“The process she faced was cumbersome and expensive…buying and transporting the ice, cooling the caps to the proper temperature, etc.” Molenhouse said. “We began to research ways to make the therapy more user-friendly and affordable.”
Molenhouse discovered that gelcaps were being made for cold-cap therapy by Kansas-based Southwest Technologies, Inc. “The company was supplying the caps internationally, but not so much in the U.S.,” she said. “Our first shipments came with foreign languages on them.”
Sweeney then designed a modification for a 64-quart cooler that would allow it to safely house dry ice in quantities enough to keep the caps at the proper temperature. The partners worked to assure the system would be clinic- and user-friendly.
Advance Cold Cap kits are delivered to patients in the special cooler packed with dry ice in compartments that allow effective cooling below -50 degrees Fahrenheit for up to five days. The six cryogel caps, which arrive frozen, are changed and refrozen throughout a chemotherapy session.
The cost is $249 per treatment, which includes pickup and delivery. The cost is not covered by insurance plans. “The caps are FDA-approved, but the process itself is considered hair care, so it’s not covered,” Molenhouse said.
Disappointed to learn she’d have to pay to use the cold caps during this round of chemotherapy, Cuprys was heartened when a friend, Bill Hetrick, offered to pay for the four cold cap sessions she’ll need.
“If I’m close enough in proximity, like I am to Cheryl, I like to come the first time,” Molenhouse said.
“I was a little uncomfortable for the first five minutes, but after that’s it’s not so bad at all,” Cuprys said. As staff buzzed around, checking on the progress of Cuprys’ chemotherapy, Molenhouse and Blackwell discussed the schedule for checking, changing and refreezing the six caps included in the kit.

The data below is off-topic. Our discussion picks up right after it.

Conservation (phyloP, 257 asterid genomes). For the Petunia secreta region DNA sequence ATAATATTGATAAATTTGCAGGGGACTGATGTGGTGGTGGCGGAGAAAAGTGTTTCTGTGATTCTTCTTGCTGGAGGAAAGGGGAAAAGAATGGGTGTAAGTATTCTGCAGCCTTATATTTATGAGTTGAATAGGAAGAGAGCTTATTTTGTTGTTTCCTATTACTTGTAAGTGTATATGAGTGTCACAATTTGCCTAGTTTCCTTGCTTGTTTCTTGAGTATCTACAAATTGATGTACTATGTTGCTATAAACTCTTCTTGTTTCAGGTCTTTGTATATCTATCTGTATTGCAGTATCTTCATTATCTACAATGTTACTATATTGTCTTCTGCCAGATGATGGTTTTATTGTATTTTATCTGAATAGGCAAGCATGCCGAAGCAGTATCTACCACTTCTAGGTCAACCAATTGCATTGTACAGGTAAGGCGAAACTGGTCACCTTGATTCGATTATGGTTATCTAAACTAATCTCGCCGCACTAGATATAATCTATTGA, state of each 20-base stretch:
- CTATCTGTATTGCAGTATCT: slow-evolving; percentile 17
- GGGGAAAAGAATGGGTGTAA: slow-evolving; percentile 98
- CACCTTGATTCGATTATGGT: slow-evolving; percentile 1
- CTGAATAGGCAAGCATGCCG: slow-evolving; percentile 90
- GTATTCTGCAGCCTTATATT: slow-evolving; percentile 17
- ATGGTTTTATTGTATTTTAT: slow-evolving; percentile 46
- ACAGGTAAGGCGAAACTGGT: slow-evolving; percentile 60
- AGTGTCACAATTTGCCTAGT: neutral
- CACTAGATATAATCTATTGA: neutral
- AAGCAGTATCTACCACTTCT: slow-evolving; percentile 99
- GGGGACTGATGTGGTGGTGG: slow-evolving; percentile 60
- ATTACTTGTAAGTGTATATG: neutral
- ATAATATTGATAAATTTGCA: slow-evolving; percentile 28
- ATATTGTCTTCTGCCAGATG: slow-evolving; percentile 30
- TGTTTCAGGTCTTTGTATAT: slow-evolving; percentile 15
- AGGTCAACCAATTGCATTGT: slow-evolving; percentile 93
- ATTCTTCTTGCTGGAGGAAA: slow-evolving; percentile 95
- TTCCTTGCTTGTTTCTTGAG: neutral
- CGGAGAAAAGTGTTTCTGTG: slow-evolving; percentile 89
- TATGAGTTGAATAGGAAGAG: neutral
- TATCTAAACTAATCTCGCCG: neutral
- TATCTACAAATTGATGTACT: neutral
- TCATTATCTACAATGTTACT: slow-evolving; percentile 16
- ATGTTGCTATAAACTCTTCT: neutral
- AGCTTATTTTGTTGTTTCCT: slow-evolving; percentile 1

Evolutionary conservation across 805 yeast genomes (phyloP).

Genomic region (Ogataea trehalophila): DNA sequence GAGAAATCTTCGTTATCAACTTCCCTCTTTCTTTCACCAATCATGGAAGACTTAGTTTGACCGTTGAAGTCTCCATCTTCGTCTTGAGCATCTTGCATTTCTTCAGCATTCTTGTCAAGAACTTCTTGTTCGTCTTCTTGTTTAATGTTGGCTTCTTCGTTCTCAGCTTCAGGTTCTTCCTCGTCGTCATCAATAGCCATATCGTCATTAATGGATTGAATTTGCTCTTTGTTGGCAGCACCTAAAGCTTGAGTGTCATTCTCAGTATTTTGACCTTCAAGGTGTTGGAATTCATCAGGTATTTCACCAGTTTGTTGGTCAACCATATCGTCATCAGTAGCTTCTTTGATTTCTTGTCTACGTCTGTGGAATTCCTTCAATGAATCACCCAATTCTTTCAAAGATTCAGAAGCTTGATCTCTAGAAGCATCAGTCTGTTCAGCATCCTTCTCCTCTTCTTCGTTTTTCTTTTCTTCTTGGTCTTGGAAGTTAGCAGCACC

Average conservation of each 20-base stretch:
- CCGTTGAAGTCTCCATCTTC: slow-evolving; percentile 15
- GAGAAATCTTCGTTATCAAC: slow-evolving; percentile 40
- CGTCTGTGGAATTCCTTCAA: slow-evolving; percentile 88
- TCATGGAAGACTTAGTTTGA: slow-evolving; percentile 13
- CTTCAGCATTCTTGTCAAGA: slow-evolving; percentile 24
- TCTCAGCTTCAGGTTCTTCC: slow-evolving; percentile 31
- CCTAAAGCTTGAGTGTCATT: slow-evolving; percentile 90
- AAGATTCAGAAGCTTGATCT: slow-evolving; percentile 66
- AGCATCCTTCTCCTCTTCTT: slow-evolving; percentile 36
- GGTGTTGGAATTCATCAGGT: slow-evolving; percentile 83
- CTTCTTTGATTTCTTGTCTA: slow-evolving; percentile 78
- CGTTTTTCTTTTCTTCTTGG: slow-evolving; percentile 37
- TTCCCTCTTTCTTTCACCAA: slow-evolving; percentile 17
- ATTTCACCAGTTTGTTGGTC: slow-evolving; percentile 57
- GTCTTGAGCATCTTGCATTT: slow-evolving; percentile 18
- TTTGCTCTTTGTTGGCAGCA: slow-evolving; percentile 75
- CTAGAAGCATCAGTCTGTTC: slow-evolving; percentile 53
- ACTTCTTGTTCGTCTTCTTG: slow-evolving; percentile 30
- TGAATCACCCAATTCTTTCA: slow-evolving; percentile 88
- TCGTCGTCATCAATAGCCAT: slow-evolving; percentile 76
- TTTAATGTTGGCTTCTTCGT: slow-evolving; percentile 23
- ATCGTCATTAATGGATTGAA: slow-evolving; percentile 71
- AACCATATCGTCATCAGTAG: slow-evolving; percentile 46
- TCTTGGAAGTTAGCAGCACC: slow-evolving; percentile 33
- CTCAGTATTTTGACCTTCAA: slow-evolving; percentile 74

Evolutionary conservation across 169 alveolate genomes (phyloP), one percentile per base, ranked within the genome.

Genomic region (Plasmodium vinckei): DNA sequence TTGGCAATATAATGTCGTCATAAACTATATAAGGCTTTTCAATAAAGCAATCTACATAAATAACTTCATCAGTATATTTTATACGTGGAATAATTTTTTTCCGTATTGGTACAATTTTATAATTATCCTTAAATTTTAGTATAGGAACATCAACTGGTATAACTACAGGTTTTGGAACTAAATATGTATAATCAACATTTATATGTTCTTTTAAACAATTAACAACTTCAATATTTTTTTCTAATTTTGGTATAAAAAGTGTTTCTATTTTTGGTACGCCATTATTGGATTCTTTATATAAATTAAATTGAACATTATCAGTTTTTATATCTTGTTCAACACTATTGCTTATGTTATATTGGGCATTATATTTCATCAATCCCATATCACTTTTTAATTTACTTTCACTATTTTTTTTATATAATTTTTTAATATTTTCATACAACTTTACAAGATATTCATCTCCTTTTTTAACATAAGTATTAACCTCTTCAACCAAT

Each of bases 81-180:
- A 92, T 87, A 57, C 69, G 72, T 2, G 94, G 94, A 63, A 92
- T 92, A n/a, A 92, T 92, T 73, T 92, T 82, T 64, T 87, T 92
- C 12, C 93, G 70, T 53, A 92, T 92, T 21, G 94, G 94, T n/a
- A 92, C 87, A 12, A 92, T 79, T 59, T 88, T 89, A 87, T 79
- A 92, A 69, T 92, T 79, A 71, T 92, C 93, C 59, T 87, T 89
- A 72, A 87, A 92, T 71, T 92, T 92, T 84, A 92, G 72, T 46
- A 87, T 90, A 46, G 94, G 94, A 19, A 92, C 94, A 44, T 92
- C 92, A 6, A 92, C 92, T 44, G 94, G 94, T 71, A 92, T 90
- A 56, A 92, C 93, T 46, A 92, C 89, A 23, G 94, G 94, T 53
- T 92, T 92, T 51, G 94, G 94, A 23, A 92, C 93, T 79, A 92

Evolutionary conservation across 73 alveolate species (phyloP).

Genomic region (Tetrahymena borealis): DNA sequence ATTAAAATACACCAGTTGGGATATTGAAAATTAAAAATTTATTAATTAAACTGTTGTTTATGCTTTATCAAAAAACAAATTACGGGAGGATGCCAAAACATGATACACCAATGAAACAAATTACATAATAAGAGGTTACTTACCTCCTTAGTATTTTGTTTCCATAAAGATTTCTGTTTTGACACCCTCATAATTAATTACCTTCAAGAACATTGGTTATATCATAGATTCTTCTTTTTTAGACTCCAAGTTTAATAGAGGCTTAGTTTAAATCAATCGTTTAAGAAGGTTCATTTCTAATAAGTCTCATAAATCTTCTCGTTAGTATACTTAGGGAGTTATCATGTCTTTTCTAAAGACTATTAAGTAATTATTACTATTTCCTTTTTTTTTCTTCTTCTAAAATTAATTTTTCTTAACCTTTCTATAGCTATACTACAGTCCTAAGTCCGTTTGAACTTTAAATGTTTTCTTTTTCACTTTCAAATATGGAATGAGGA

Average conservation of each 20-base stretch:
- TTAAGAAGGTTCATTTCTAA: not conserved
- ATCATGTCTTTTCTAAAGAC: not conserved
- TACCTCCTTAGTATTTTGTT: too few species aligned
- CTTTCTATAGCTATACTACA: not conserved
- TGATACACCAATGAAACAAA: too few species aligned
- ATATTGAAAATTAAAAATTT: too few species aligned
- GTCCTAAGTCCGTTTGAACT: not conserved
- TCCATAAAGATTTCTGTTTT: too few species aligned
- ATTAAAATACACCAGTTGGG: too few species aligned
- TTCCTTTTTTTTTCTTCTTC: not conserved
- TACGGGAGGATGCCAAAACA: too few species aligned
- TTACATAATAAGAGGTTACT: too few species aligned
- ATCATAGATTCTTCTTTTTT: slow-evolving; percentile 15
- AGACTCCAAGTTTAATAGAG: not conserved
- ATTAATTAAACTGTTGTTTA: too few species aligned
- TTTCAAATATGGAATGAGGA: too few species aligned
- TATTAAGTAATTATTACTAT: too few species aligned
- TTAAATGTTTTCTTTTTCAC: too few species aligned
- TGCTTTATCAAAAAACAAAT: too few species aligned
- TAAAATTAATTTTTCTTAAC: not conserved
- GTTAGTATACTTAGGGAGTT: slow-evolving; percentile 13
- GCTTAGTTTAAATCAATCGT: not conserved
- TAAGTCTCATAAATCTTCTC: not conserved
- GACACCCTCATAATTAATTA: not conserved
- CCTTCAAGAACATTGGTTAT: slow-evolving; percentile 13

Future cap treatments will be delivered to and picked up from Cuprys’ home. “We see the best results with clients who wear the caps for several hours after their chemotherapy treatments and we didn’t want them to have to stay at the clinic,” Molenhouse said.
Since last February, Advance Cold Cap Services has provided about 100 treatments, with good results. “I would say we’ve had about 80 percent success,” Molenhouse said. “People have been very happy.
“Our business is 100 percent client-driven – we’re sought out by patients who are doing the research and looking to be proactive about their treatment and care – like Cheryl.” Molenhouse added that the company requires permission from the clinic and oncologist before arranging delivery.”
“When I tell other women about it, they think it’s just great,” Cuprys said. “When I tell men, they say, ‘what’s the big deal…it’s just hair. It will grow back.’
“They don’t get it,” she said. “For me, it’s worth it – but it’s totally a personal decision.”
Sandy Molenhouse, of Advance Cold Cap Services, helps Cheryl Cuprys put on a chilled cryogel cap during a recent chemotherapy session at Mercy St. Charles Cancer Center. (Press photo by Tammy Walro)